Nevada City Chamber of Commerce removes executive director position, effective Friday
The executive director position with the Nevada City Chamber of Commerce, held by Cathy Whittlesey for 36 years, won’t exist after Friday.
In a press release last week, the chamber stated that the decision was based on the current economic situation, citing the cancellation of a majority of the chamber’s events this year as well as a decline in memberships and city taxes over the last four months. These factors are expected to continue worsening, potentially into 2021.
Whittlesey couldn’t be reached for comment after multiple attempts. Nevada City Chamber of Commerce Board President Gretchen Bond declined to comment other than to refer to the release.
“I’ve had the pleasure of working with some wonderful board members throughout the years as well as my coworkers and 22 office volunteers who kept the chamber open seven days a week,” Whittlesey said in the release, adding that she will miss being a part of the activities that make Nevada City a vibrant town.
Nevada City Vice Mayor Duane Strawser commended Whittlesey on her contributions to Nevada City during her time with the chamber, crediting her with the major success of the yearly Victorian Christmas and Summer Nights celebrations, as well as widespread promotion of the city as the setting of Hallmark’s “The Christmas Card.”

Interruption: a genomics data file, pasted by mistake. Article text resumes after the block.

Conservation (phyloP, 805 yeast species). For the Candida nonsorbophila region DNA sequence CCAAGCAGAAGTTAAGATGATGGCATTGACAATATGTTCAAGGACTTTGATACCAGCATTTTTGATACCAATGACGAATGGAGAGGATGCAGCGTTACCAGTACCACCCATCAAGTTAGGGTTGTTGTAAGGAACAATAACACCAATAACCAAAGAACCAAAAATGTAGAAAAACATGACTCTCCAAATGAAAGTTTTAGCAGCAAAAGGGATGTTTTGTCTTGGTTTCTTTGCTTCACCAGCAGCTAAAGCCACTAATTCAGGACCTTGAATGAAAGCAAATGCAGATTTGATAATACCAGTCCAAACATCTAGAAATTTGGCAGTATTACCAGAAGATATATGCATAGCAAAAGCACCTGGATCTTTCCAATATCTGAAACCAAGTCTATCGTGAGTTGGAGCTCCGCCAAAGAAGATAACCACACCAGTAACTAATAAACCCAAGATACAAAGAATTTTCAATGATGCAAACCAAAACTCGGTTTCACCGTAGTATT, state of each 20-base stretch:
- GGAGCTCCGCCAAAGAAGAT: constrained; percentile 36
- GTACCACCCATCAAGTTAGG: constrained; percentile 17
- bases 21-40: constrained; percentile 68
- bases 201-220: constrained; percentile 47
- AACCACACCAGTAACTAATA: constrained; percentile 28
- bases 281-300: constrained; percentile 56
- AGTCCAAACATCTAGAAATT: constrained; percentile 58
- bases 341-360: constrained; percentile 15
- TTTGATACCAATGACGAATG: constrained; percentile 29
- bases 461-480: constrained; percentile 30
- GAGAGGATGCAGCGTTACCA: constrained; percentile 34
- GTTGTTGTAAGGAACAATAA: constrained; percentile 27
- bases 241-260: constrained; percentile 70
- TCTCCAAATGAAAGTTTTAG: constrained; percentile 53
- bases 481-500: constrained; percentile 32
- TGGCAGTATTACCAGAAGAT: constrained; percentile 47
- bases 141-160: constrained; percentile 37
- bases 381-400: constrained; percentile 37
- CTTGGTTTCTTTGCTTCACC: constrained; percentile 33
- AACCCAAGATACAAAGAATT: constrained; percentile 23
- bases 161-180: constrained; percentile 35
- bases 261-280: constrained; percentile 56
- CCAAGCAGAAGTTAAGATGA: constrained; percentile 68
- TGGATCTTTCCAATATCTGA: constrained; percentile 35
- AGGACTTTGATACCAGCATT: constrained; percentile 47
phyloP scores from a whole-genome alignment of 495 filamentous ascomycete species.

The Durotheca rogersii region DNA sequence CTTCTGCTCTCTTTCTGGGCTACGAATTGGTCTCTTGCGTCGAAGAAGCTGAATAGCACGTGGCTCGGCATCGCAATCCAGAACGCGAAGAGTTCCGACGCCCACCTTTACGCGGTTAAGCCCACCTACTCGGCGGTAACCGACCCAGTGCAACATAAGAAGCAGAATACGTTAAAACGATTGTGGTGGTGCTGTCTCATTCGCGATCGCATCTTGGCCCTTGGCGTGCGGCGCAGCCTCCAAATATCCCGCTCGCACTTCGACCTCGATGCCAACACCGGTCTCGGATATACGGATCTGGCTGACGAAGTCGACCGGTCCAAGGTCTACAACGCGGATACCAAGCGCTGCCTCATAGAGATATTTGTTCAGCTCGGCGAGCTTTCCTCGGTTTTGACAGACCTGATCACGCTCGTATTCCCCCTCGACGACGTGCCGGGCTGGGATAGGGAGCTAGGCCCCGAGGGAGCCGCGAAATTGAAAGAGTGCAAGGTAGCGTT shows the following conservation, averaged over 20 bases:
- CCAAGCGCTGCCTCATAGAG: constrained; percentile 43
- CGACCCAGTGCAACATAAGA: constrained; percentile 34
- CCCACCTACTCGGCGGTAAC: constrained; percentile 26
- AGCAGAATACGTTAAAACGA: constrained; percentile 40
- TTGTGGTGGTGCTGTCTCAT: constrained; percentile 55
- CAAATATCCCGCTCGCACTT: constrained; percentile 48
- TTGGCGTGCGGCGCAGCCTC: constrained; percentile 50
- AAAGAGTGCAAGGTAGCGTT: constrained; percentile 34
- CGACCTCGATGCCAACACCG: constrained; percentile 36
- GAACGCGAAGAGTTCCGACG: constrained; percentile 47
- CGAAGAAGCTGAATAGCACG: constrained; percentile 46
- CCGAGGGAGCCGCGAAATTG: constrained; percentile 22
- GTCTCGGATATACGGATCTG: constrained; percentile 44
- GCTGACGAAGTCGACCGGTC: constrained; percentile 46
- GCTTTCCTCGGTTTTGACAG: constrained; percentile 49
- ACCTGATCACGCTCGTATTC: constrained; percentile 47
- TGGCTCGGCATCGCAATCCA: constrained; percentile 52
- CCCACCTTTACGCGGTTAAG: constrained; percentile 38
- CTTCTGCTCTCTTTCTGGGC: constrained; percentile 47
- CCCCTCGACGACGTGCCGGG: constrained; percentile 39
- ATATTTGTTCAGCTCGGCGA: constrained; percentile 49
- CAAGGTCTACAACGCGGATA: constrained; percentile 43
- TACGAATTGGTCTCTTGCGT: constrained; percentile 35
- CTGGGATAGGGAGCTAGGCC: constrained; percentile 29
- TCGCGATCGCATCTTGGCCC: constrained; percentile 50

Councilman Doug Fleming said that at Bond’s request, the council at its Aug. 12 meeting will consider proclaiming a “Cathy Whittlesey Day.”
Strawser said the chamber has been in a difficult position as its efforts to remain operational are complicated by the realities of COVID-19, namely the decline in business and a closed visitors’ center as tourism is discouraged,
“I’m concerned, but it’s not that I don’t get it,” said Strawser. “If you don’t have the funding, you don’t have the funding, and the chamber is operating on a very fine line budget-wise.”
He expressed, however, that Whittlesey’s absence will be a great loss to the chamber.
“She’s been in place for 36 years, and anywhere in the state that’s pretty unheard of,” said Strawser. “Usually, a position like that is turned over every five or 10 years, because you have so many new boards elected with so many new personalities.”
“It speaks volumes, her longevity, on being able to do the job properly through all these years, through hundreds of different board members coming in,” he said. “There aren’t many people here that I think know the ins and outs both of the community and its events like her.”
In its release, the chamber board also announced that it would be “launching a restructuring of the organization to identify areas of competence, improvement, and potential fundraising opportunities,” beginning with each member taking on additional duties to keep the chamber operating.
Victoria Penate is a staff writer with The Union. She can be reached at firstname.lastname@example.org.
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